The ARPC lagged in evangelistic work among African Americans for two chief reasons:
“1) There was a reluctance of blacks to follow white leadership in religion in the same manner they would not follow white political leaders.
2) The United Presbyterians’ theologically liberal tendencies and social views bothered the ARPC even though they considered the UP more courageous in their persistence in reaching blacks.”
In 1907 a standing committee was created by Synod to make plans using the Tampico, Mexico “Negro” congregation as a model to reach African Americans (under Pastor N. Pressly). Unfortunately, no plans ever materialized. Once again, race relations among ARPs (and Presbyterians generally) was avoided.
Industrial Revolution Experience
During the Industrial Revolution another class of people developed—and experienced racism. Textile workers rose as a poor minority in need of spiritual care. In Greenville, South Carolina, of the 48 persons in jail, 24 were black and 23 were mill workers. This was an indication of where missionary work was most needed. ARPs were involved yet reluctant to engage this group, just as they had been unenthusiastic about reaching African Americans with the Gospel. On the one hand, the work was difficult for ARPs. Textile workers were a transient population, not willing to accept ARPC disciplines, and whereas ARPs were nearly all middle class and white collar, they found it difficult to identify with and to reach a population unlike themselves. On the other hand, Baptists and Methodists set up “mill churches” to meet the mill workers’ spiritual needs. The concern to bring the Gospel to American Indians and later to Hispanic/Latino populations is also rarely if ever mentioned in evangelistic ARPC endeavors, except for overseas missionary work.
Civil Rights Experience
The fifth issue of racially motivated activity occurred during the 1960s civil rights movement in America. In the 1930’s and 1940’s the Great Depression and two world wars pricked the social conscience of many Presbyterians. Liberal Northern Presbyterians were engaged in a social activist form of the Gospel that many, more conservative, Presbyterians (such as the ARPC) rejected. Presbyterians, including the ARPC, valued maintaining peace within their communities and sought not to radically or quickly change (integrate) societal structures such as schools, churches, and public social locations (restaurants, public transportation, and bathrooms). The churches felt growth and recovery would take place more quickly if the races remained segregated (homogeneous).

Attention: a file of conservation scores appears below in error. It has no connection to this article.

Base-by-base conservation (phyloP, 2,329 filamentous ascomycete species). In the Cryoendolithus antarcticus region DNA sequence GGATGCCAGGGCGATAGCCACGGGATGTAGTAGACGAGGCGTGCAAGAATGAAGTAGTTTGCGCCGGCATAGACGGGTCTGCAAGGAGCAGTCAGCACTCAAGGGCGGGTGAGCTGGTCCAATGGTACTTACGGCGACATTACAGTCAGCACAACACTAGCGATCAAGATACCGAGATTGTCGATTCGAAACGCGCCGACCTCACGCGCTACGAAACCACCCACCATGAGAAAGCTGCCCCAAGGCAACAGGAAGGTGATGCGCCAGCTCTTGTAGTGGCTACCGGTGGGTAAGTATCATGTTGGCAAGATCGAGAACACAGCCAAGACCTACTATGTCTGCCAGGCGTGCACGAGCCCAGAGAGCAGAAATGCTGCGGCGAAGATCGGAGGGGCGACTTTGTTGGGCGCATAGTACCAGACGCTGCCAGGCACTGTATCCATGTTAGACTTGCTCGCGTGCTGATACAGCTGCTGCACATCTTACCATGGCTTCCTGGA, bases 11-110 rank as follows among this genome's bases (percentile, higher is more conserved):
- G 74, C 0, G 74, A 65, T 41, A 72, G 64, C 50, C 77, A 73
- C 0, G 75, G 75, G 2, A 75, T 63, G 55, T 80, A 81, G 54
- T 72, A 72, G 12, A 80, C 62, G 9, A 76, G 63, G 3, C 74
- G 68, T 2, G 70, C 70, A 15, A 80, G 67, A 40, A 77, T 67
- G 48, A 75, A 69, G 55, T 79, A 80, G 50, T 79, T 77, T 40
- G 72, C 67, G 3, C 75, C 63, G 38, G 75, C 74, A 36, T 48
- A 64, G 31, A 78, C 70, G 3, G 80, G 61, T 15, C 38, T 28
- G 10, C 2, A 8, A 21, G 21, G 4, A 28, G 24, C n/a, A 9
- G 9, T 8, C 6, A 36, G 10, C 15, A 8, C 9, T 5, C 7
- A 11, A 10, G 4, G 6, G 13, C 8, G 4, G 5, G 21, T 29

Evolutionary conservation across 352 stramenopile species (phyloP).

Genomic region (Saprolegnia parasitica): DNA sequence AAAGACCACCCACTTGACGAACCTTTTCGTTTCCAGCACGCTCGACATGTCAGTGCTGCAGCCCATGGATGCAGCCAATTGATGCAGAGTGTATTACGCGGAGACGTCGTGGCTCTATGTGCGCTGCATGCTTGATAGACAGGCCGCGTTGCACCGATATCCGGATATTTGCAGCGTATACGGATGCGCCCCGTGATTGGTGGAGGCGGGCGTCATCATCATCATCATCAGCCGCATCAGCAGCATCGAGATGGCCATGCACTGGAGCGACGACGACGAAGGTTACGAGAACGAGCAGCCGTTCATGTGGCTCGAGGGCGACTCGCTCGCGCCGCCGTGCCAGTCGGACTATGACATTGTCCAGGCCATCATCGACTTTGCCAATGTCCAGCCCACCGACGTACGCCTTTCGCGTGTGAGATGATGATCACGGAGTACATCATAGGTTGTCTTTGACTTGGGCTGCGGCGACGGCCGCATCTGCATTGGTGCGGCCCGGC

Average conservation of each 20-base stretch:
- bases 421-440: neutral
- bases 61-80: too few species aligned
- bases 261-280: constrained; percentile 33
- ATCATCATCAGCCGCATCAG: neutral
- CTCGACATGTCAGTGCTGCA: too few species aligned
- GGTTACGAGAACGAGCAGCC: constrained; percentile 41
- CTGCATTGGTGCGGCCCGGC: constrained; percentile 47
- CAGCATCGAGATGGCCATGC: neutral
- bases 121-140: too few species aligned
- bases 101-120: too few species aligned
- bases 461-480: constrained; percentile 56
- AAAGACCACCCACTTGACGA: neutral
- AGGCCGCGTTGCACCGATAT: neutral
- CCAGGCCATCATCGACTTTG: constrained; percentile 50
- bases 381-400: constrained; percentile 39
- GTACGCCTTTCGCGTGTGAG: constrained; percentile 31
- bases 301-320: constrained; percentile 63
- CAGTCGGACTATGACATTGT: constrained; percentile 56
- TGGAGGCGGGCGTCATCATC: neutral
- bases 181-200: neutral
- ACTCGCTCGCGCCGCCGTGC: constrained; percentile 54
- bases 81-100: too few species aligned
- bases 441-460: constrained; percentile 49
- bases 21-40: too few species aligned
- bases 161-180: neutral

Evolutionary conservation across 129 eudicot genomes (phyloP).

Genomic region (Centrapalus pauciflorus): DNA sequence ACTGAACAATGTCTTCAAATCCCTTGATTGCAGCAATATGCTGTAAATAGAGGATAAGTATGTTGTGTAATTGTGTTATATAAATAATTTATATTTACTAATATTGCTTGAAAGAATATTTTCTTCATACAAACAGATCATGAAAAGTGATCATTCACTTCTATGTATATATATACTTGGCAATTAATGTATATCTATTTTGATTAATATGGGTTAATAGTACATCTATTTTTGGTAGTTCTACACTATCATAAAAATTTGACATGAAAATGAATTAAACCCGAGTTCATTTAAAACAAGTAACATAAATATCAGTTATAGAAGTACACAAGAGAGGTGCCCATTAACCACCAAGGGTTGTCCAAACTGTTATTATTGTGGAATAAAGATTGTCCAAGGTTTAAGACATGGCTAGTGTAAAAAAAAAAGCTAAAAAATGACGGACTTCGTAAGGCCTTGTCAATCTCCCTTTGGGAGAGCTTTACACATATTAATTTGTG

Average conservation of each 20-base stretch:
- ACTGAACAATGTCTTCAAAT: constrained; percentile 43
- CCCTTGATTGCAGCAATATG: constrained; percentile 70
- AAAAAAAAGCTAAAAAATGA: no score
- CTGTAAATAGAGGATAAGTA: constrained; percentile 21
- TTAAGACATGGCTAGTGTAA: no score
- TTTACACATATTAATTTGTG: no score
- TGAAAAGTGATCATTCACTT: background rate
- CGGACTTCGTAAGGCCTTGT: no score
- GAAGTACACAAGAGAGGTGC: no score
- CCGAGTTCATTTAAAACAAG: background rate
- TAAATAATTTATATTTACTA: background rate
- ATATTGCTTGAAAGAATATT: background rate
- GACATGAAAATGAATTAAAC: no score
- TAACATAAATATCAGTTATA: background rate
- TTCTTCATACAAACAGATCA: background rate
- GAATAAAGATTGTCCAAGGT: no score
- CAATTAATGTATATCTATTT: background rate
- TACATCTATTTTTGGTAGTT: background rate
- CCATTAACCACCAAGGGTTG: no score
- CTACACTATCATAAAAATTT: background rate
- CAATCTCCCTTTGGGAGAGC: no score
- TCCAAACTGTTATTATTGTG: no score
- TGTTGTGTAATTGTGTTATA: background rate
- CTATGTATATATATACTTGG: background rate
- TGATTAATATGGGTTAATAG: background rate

During the civil unrest of the 1960s, outspoken evangelicals such as Billy Graham as well as the Congress on Evangelism supported the civil-rights movement. They were more demonstrative and confrontational regarding the Church’s involvement in social change. For example, Dr. Graham saw racism as a barrier to the proclamation of the Gospel.
In 1965 the Voting and Civil Rights Amendments to the U. S. Constitution were passed, certifying that African Americans had the right to vote and making institutional discrimination illegal. In 1967 it became unconstitutional to restrict interracial marriages. Yet these laws did not heal racial wounds. Interracial marriage and bi-racial children unfortunately remain a concern for many Presbyterians and conservative churches.
During this period, the issues of integration and desegregation threatened to divide the ARP Church. The 1963 General Synod appointed a “Committee of Nine” to study the issues and to make recommendations to the next year’s synod. A majority report of five members of the committee recommended that ARP churches and denominational institutions should be open for admission without regard to race. But the minority report from the other four members recommended that it was unwise for the General Synod to endorse or to approve integration of the churches and institutions. The minority report was adopted by a vote of 121 to 75.